Pages are delimited in a 6LoWPAN packet by a Paging Dispatch value that indicates the next current Page. The Page Number is encoded in a Paging Dispatch with the Value Bit Pattern of 1111xxxx where xxxx is the Page Number, 0 to 15, as described in Figure 1:

                         0 1 2 3 4 5 6 7 
                        |1|1|1|1|Page Nb|

Figure 1: Paging Dispatch with Page Number Encoding.

Values of the Dispatch byte defined in [RFC4944] are considered as belonging to the Page 0 parsing context, which is the default and does not need to be signaled explicitly at the beginning of a 6LoWPAN packet. This ensures backward compatibility with existing implementations of 6LoWPAN.

The Dispatch bits defined in Page 0 by [RFC4944] are free to be reused in Pages 1 to 15. This specification allocates some values in Page 1 in Section 4 and leaves the rest open for future allocations.

Note: This specification does not use the Escape Dispatch, which extends Page 0 to more values, but rather allocates another Dispatch Bit Pattern (1111xxxx) for a new Paging Dispatch, that is present in all Pages, including Page 0 and Pages defined in future specifications, to indicate the next parsing context represented by its Page Number. The rationale for avoiding that approach is that there can be multiple occurrences of a new header indexed by this specification in a single frame and the overhead on an octet each time for the Escape Dispatch would be prohibitive.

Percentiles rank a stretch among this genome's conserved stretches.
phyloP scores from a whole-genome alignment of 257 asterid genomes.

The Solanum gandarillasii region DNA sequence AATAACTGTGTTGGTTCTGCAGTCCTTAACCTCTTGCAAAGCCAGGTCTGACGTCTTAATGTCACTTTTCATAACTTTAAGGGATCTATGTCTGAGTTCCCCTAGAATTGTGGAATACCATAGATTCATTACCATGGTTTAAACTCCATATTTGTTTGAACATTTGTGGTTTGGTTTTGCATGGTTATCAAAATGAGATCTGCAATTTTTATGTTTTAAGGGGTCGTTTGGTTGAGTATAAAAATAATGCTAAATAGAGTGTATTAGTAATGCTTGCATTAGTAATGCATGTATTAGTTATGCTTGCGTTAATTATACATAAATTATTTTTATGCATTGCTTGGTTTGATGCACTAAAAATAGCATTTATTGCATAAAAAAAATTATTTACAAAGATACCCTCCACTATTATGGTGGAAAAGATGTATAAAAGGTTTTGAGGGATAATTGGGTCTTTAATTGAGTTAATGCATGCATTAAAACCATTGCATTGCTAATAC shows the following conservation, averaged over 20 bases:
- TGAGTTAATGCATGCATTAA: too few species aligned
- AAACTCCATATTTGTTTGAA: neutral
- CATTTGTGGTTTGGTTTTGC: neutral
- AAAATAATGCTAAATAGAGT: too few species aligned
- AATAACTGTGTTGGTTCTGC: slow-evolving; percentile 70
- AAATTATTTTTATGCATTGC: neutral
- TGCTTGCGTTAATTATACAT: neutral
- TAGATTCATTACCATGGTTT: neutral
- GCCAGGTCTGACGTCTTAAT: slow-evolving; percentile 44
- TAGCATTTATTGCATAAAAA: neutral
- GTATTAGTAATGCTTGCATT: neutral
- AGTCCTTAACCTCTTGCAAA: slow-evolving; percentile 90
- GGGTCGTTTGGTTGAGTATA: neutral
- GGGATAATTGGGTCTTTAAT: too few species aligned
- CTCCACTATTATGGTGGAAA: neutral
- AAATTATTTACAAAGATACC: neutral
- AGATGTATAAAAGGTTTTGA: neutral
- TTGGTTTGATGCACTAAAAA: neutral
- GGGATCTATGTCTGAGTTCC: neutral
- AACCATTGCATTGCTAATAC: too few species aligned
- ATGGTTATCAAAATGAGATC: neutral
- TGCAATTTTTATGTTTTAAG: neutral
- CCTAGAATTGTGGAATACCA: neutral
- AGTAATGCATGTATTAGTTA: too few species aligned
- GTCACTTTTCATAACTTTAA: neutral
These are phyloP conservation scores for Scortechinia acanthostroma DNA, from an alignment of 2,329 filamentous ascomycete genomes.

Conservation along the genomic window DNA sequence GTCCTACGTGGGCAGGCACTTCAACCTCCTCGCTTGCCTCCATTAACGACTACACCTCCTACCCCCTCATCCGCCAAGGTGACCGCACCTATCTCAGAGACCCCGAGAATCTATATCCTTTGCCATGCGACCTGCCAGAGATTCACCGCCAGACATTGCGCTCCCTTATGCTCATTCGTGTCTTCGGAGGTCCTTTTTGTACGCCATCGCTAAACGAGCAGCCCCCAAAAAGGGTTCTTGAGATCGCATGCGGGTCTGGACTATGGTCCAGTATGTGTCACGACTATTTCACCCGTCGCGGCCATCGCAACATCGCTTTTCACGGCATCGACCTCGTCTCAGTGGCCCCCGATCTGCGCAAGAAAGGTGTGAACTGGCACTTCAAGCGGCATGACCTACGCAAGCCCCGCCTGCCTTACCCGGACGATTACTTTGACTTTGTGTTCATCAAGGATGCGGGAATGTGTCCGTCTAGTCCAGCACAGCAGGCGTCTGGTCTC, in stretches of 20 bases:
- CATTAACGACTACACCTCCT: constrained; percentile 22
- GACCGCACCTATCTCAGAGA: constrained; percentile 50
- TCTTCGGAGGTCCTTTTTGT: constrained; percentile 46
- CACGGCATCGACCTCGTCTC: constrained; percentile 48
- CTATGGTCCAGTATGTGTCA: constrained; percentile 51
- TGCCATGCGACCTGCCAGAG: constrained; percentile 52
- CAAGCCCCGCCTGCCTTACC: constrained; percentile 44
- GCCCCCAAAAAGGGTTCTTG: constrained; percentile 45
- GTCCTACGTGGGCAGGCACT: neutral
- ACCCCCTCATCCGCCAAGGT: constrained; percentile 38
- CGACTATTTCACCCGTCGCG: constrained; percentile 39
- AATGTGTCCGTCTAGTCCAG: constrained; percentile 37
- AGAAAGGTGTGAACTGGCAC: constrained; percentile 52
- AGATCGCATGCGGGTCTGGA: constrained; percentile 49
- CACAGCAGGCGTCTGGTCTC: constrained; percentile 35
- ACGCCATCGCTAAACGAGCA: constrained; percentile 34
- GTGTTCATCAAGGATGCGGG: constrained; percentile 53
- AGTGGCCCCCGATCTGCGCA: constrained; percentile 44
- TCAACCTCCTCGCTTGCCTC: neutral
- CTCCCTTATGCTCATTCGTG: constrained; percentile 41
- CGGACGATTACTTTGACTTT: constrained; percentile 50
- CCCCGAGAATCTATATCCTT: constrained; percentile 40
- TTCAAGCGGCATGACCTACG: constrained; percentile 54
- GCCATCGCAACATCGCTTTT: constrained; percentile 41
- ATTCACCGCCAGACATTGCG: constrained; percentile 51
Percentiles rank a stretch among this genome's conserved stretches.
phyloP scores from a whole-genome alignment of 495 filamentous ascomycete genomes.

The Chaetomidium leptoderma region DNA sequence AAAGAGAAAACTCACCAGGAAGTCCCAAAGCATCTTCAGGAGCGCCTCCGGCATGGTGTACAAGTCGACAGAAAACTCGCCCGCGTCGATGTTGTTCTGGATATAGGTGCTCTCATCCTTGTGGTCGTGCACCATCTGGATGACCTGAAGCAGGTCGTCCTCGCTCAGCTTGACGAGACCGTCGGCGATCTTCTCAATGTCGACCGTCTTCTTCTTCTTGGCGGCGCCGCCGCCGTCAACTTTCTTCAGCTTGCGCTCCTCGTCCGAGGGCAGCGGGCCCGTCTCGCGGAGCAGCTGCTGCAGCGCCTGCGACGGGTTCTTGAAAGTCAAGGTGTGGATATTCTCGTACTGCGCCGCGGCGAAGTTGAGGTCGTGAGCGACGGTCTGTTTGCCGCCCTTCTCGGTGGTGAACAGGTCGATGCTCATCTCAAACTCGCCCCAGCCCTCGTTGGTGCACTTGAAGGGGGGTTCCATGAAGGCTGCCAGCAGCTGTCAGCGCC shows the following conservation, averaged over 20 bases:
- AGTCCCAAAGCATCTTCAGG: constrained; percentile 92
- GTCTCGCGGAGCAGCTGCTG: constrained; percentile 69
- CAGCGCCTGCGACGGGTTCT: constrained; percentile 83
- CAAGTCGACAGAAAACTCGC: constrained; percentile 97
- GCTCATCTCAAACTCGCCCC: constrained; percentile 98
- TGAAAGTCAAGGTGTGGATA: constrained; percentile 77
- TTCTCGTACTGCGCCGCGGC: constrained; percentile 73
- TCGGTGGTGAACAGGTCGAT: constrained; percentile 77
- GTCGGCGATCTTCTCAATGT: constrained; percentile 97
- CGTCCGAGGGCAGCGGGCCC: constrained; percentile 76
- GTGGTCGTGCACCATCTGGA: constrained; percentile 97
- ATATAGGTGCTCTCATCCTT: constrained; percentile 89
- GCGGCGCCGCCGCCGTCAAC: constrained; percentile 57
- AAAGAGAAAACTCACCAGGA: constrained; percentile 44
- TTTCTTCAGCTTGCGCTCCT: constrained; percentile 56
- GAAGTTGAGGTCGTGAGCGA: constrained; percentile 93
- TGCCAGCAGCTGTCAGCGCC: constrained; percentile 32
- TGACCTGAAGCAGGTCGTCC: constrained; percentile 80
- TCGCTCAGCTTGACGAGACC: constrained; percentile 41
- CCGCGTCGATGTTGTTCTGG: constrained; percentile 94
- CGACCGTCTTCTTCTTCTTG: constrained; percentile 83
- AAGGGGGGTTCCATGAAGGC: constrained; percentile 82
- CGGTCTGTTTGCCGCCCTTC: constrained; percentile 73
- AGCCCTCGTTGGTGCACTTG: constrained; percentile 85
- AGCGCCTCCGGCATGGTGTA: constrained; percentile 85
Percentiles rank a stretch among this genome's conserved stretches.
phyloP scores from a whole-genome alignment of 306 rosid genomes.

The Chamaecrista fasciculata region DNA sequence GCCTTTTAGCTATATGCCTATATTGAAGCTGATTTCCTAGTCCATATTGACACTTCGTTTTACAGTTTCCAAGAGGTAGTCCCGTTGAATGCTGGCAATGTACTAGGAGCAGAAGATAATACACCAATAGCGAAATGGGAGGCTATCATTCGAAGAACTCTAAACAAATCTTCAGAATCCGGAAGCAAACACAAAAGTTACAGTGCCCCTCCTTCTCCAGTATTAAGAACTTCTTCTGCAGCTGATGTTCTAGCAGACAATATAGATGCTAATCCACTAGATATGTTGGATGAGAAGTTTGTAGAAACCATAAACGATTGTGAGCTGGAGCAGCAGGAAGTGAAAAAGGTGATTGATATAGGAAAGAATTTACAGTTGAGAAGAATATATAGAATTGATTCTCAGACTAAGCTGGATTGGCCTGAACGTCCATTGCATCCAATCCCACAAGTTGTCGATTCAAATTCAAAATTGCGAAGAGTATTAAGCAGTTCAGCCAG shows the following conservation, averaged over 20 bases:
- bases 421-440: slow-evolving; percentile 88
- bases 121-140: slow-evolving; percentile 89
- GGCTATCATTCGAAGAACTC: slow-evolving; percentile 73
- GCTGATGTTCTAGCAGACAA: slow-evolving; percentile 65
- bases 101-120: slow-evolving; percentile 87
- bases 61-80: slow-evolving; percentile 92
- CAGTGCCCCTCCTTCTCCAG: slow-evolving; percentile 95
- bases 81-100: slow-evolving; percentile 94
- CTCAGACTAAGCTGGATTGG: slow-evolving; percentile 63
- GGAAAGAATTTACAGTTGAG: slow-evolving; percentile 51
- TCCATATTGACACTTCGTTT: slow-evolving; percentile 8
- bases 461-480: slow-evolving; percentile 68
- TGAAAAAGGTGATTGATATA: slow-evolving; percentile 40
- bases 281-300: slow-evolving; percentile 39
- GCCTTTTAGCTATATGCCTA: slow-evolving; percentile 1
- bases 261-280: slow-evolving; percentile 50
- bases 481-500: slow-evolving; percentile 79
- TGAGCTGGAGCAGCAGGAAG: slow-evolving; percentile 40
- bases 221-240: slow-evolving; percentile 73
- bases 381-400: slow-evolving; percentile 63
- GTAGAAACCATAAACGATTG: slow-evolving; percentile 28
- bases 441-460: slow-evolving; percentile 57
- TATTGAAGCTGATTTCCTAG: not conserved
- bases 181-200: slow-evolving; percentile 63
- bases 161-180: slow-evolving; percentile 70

A Page (say Page N) is is said to be active once the Page N Paging Dispatch is parsed, and as long as no other Paging Dispatch is parsed.

4. Page 1 Paging Dispatch

This specification defines some special properties for Page 1, detailed below:

5. Security Considerations

The security considerations of [RFC4944] and [RFC6282] apply.

6. IANA Considerations

6.1. Consuming Dispatch Types

This document allocates 16 values from the Dispatch type field registry that was created for [RFC4944]. The allocated values are from 11 110000 through 11 111111 and represent Page Numbers 0 through 15 as discussed in this document.

6.2. New Per-Page Dispatch Type registries

This document creates 15 new IANA registries for the Per-Page Dispatch type fields, indexed by Page Number, 1 to 15. Each Registry corresponds to a bit-field of one octet.